By Helen Roberts
For the past three years, the University of Bristol Botanic Garden has hosted Fascination of Plants Day. The event is part of a much larger initiative launched under the umbrella of the European Plant Science Organisation (EPSO). The goal of the day is to get people interested in plants and share the significance of plant science in both the social and environmental arenas.
In 2013, the inaugural year of the event, a total of 689 institutions in 54 countries opened their doors to the public and talked about the wonder of plants. The activities carried out by each institution were extremely varied, but they were united in their celebration of plants. Here at the University of Bristol Botanic Garden, there was a focus on plant classification. In Russia, huge numbers of people attended guided tours on Siberian flora. In Nigeria, focus groups discussed possible partnerships between farmers, processors and scientists. In Norway, workshops were held for children to teach them how to grow their own vegetable gardens.
This year, Fascination of Plants Day was held on Sunday, 17th May. Students at the University of Bristol were in the garden discussing plant classification and research in the plants sciences. I met two final-year undergraduate students, Joshua Valverde and Will Perry, who were on hand discussing different topics within the plant sciences and fielding questions from the public.
What’s in a name?
Many queries related to binomial nomenclature or plant naming. In biology, the name of a plant (and indeed all living things) is divided into two parts; the first name – the genus – defines a group that comes from a common ancestor and have some common features and the second part – the species – groups together organisms that can interbreed and produce fertile offspring. Together, the genus and species forms the Latin name. Poster information compiled by Joshua explained the history of plant classification.
Joshua explained how plant classification changed over the centuries.
“To begin with, Theophrastus, a Greek philosopher, was one of the first to document and characterise plants by their morphological features. After that, plants were classified according to their medicinal use. And then long and unwieldy Latin names were used based on the morphology of the particular plant. It wasn’t until the mid-1700s that Carl Linnaeus introduced the binominal system.”
Of course, taxonomists don’t always agree on which groupings some species belong to, nor on where groups should be placed in the broader contexts of plant evolution. Classification of plants originally relied on finding similarities in form and structure (morphology) between plants. “This was subject to error though because unrelated species may evolve similar structures as a result of living in similar habitats or in response to some other adaptive need. This is called convergent evolution,” explained Joshua.
However, molecular methods have helped resolve some of these disputes.
|Gnetum gnemon, a member of the order Gnetales.
Photo courtesy of gbohne on Flickr CC.
“Morphological data suggested that the order Gnetales [what we now consider a group of ‘advanced’ conifers] was the closest living relative to the first flowering plant,” explained Joshua. “After molecular analyses of various genes, however, it is now thought that Amborella trichopoda [a shrub native to New Caledonia] is the closest living relative to the first flowering plant. Water lilies also seem to be quite an ancient lineage.”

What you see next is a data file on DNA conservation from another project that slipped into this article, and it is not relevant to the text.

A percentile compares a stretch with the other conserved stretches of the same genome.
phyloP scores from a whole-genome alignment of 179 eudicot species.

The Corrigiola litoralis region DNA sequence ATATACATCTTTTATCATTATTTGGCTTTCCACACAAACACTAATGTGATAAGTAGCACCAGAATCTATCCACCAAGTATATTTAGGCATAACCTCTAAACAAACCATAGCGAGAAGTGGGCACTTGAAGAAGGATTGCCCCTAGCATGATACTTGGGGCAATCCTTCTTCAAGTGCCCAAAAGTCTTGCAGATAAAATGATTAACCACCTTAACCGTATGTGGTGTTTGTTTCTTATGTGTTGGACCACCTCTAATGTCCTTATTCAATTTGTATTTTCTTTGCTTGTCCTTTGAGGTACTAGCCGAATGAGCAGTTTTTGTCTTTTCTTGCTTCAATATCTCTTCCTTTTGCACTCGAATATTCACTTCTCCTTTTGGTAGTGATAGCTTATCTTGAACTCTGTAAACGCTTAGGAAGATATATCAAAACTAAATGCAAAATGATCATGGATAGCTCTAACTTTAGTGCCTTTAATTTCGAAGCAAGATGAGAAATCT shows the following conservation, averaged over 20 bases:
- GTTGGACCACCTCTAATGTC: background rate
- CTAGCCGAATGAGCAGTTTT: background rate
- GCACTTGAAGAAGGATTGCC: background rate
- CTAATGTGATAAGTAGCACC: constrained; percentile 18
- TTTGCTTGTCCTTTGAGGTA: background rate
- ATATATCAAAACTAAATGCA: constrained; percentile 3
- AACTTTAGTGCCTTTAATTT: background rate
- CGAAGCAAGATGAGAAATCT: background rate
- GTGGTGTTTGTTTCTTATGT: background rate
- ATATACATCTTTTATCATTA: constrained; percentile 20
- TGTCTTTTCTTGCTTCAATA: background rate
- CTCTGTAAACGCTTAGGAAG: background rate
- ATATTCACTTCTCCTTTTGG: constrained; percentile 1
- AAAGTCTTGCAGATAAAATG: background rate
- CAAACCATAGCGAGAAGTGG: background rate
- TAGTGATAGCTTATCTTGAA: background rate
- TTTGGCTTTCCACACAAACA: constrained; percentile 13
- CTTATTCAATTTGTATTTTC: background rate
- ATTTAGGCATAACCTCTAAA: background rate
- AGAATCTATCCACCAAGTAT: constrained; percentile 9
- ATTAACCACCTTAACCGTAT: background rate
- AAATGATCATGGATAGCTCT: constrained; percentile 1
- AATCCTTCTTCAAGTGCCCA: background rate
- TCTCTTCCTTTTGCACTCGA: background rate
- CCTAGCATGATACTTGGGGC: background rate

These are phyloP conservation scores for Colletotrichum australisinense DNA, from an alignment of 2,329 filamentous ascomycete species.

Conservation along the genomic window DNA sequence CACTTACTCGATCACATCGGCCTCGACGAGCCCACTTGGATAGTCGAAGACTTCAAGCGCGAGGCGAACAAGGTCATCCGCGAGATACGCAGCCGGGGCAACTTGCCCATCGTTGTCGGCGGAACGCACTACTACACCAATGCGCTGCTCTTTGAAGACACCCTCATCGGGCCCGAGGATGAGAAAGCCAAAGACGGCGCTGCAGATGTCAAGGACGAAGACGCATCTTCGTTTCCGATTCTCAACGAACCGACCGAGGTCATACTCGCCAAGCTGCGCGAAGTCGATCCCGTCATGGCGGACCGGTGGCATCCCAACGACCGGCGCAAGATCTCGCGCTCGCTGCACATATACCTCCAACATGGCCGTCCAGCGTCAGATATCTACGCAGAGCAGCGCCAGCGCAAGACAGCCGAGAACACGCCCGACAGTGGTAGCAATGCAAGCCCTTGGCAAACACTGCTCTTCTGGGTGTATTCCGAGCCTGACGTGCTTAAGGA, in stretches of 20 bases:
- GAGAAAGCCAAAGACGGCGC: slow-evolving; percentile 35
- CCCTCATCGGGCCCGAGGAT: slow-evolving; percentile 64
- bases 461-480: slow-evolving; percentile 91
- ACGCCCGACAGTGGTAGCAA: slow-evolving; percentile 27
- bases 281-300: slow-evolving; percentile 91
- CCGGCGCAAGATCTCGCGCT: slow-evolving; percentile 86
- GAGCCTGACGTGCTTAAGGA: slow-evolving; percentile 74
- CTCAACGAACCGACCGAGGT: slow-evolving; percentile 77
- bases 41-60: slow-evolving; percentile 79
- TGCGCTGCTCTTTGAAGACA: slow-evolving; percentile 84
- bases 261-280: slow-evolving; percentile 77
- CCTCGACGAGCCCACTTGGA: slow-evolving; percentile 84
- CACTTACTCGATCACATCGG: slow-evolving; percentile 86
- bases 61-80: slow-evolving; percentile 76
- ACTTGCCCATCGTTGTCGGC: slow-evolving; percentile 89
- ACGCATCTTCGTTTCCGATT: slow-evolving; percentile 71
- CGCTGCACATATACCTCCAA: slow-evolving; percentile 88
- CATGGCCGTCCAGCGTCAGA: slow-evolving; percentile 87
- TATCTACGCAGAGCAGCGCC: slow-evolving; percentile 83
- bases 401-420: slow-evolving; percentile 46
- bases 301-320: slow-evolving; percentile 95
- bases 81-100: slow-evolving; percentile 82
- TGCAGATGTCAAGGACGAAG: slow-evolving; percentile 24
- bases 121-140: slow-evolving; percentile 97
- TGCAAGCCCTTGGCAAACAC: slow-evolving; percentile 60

Will informed me that visitors were particularly interested in how DNA sequencing over the last decade has advanced our understanding of the evolution of plants. He explained that a lot of this work has been carried out by the Angiosperm Phylogeny Group (APG) – an informal group of systematic botanists from around the world who are trying to reach a consensus on the taxonomic groupings of flowering plants. In fact, one of the phylogenetic trees produced by the APG is displayed on a visitor information board in the Botanic Garden.
The roots of a prestigious society
Additional information on plant classification included details about the Linnean Society of London. This society was founded in 1778 and named after the famous Swedish scientist Carl Linnaeus (1707-1778). The aims of the society are to “inspire and inform the public in all areas of natural history through its broad range of events and publications”.
The society maintains the vast animal and plant collections of Carl Linnaeus (the Linnean Herbarium holds some 14,300 specimens alone), looks after his personal library as well as having its own extensive research library. The society has a hugely prestigious past and it was at a society meeting in 1858 that Charles Darwin and Alfred Russel Wallace presented papers relating to the theory of evolution by natural selection! The society today continues to report on scientific advances and holds a number of events (including a student lecture series) throughout the year ranging from the genetic diversity of farmed animals to the future of plant conservation.
Opportunities for hands-on learning
|Daisy pollen in oil under a light microscope. Image courtesy
For those members of the general public that enjoy hands-on learning, the Botanic Garden had some dissecting and light microscopes available to look at
various plant structures. Under one microscope there was some daisy pollen, which I heard one member of the general public describe as resembling “those spiky looking naval mines”.
Fascination of Plants Day is held each May, so be sure to join us in the Garden for this worthwhile event next year! And don’t forget to come down to the Festival of Nature this weekend (13th-14th June) learn about pitcher plant research, soil and so much more!